After years and years and years of hoping and praying and crying and eventually accepting the reality that we would most likely not be able to have children, I remember as it was yesterday the night Amy told me, “I think I’m pregnant!”
For every father and mom-to-be listening today, no matter how long ago the news came, you can probably still remember that moment you realized, “We are having a baby!” Remember that thrill and excitement and rush, “We are having a baby?” Remember that gut punch and reality-sets-in-responsibility realization that, “Oh no, we are having a baby!”
Imagine the emotions that enveloped you at this moment coupled with the news the angel Gabriel gives Mary, “Yes, you are a virgin. But you are pregnant. And, it is God’s Son, Jesus, whom you are carrying!”
I see three take-homes for us in just these few passages from both the Old and New Testaments that help us to better comprehend the beauty of: Foundational Principle #7: Jesus Christ was conceived by the Holy Spirit and born of the virgin Mary.
1. In Jesus, salvation comes.
Look at this story told through the words of Luke: Luke 1:26-35
What a fascinating read! The thought that a child could be conceived in the womb of his mother miraculously without the seed of a human father! The announcement of the soon-to-be birth of a baby is accompanied by news that is inconceivable to humanity. Yet, it is true, this is what makes this astounding news Orthodoxy upon which the very Christian faith is founded. And we too see in Genesis, that after man’s very first sin, God makes a promise that it would be through the seed of a woman, not a man, that salvation for humanity will come and Satan will be destroyed.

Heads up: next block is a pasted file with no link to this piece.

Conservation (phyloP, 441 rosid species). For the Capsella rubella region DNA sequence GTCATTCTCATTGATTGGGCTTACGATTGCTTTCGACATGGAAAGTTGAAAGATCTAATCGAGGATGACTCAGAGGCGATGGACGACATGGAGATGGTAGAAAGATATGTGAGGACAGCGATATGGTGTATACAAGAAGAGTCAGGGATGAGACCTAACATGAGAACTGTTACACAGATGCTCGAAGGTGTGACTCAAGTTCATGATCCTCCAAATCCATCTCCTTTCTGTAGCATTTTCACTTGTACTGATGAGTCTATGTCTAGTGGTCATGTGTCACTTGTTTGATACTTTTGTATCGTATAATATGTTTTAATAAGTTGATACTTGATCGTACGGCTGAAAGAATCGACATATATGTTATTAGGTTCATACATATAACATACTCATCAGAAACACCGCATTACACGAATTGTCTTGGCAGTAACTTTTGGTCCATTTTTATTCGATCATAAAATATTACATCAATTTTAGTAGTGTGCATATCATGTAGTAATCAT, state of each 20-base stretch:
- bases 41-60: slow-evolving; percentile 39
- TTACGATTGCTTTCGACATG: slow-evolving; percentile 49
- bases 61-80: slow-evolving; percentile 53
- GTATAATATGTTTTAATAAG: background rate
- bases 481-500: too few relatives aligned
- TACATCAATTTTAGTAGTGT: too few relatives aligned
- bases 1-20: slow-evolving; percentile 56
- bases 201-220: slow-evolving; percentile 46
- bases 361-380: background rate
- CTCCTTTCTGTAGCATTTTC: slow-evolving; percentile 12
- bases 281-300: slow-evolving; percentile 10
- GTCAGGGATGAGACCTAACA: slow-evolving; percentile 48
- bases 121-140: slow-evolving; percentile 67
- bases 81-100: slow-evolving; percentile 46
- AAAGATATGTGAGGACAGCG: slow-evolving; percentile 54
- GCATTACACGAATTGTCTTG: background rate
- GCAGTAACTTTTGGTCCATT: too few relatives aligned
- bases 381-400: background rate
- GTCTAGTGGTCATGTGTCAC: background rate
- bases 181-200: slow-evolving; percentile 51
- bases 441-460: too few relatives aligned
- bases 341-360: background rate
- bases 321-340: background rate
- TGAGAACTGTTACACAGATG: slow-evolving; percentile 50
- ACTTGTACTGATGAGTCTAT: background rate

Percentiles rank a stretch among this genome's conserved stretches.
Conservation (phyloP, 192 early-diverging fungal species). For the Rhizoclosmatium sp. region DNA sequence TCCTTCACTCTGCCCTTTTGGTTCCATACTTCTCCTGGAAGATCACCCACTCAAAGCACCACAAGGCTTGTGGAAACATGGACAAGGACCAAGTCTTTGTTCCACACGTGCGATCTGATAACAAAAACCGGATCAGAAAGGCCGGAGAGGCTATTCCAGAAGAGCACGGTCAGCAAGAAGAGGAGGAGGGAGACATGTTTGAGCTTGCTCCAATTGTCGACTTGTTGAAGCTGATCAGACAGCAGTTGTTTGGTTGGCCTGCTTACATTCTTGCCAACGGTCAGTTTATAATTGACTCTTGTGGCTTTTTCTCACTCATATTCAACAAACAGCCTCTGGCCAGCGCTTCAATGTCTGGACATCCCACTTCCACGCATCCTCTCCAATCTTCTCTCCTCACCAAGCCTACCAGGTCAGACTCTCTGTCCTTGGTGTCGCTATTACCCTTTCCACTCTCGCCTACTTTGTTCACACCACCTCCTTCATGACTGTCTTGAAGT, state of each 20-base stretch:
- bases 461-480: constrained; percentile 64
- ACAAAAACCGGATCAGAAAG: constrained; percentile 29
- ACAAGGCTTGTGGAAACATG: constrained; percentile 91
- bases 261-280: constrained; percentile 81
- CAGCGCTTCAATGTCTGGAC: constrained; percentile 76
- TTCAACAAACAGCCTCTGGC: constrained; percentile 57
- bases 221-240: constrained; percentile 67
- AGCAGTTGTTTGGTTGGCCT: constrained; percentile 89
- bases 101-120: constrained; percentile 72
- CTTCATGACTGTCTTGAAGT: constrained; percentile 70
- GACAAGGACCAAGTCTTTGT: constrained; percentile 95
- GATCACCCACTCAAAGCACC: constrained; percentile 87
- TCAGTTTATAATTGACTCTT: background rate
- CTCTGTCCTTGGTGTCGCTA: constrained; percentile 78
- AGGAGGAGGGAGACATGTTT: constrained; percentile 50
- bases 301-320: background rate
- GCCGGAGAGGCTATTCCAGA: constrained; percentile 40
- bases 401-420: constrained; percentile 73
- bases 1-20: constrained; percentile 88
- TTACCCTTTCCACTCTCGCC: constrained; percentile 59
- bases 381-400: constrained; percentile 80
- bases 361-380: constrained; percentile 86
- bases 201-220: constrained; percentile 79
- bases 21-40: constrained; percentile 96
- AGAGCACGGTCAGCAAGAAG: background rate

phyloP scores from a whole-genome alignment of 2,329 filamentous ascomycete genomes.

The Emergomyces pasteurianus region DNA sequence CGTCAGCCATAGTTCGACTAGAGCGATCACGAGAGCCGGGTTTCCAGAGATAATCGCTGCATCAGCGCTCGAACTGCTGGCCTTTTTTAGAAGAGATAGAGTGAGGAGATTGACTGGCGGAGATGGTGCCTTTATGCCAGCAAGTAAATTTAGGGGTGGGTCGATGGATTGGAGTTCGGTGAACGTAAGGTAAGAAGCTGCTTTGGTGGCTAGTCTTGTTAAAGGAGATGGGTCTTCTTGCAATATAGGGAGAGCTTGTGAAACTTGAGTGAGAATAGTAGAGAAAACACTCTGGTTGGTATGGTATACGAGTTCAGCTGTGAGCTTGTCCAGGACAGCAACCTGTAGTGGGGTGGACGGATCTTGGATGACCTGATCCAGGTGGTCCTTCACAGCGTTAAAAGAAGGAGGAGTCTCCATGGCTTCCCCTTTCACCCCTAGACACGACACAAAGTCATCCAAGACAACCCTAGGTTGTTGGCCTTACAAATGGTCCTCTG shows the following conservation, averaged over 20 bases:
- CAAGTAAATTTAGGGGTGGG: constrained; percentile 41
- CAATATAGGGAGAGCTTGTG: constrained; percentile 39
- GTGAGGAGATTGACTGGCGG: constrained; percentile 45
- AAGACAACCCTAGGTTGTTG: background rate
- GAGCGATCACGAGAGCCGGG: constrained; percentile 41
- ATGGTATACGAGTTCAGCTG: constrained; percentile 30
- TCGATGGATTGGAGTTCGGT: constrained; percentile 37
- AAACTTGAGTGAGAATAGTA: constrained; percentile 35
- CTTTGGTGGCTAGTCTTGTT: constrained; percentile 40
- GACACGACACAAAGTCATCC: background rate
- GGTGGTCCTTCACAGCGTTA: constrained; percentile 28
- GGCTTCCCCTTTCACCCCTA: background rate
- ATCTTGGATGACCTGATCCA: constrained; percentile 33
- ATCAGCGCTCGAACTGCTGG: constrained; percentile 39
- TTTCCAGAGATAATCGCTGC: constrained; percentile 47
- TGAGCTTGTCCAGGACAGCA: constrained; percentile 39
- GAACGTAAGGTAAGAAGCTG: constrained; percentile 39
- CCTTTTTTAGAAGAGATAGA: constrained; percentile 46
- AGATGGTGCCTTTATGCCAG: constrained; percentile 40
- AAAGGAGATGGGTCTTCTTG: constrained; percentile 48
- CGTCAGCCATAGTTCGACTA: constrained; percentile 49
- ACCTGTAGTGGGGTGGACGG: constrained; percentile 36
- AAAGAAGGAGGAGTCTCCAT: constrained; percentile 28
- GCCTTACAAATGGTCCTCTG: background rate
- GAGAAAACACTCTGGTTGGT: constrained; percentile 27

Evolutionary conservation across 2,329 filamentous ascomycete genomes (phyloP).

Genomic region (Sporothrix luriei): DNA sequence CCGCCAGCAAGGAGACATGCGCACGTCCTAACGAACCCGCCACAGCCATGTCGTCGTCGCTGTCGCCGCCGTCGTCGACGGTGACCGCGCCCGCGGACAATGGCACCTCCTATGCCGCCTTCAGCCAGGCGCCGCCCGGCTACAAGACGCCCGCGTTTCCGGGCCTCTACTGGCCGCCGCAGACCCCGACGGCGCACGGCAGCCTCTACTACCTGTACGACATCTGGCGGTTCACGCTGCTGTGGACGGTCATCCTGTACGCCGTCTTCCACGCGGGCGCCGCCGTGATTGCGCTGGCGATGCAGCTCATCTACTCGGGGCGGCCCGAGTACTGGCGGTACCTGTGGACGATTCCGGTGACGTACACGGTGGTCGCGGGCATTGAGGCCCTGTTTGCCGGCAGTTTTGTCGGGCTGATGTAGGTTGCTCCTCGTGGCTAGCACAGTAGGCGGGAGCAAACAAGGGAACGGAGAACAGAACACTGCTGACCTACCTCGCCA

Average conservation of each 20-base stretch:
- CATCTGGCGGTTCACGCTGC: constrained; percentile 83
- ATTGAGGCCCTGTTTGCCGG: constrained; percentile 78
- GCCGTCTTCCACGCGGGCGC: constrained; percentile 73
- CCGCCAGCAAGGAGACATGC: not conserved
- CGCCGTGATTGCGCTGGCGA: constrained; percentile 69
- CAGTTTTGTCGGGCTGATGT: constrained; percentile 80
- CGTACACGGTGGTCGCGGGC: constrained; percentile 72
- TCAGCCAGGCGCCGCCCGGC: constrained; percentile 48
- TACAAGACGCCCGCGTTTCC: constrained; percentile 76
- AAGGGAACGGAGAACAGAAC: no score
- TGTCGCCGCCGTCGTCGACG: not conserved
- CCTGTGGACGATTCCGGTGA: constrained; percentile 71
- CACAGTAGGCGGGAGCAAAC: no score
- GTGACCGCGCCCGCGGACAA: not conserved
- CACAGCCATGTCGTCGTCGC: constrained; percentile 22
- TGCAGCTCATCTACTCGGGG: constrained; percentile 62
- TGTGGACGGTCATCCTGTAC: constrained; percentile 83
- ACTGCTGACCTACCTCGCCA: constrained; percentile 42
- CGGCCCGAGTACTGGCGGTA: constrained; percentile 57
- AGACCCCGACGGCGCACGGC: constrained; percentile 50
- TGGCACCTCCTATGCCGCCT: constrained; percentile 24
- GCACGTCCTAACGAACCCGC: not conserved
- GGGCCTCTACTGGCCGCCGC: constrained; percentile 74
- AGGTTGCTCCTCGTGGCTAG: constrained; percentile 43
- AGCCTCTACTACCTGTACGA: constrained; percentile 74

Scripture is confirming to us that it will be through God’s power, not man’s seed nor anything that man can do, that Jesus will miraculously come to save humanity.
2. In Jesus, deity + humanity collide.
For this reason, he had to be made like them, fully human in every way, in order that he might become a merciful and faithful high priest in service to God, and that he might make atonement for the sins of the people. Hebrews 2:17
Could Jesus have been born and come to the earth in any other way? Could He have? Of course, He could have come in another way. He is God! He can do as He pleases.
However, the virgin birth made possible the union of Jesus coming as fully God while also being fully man.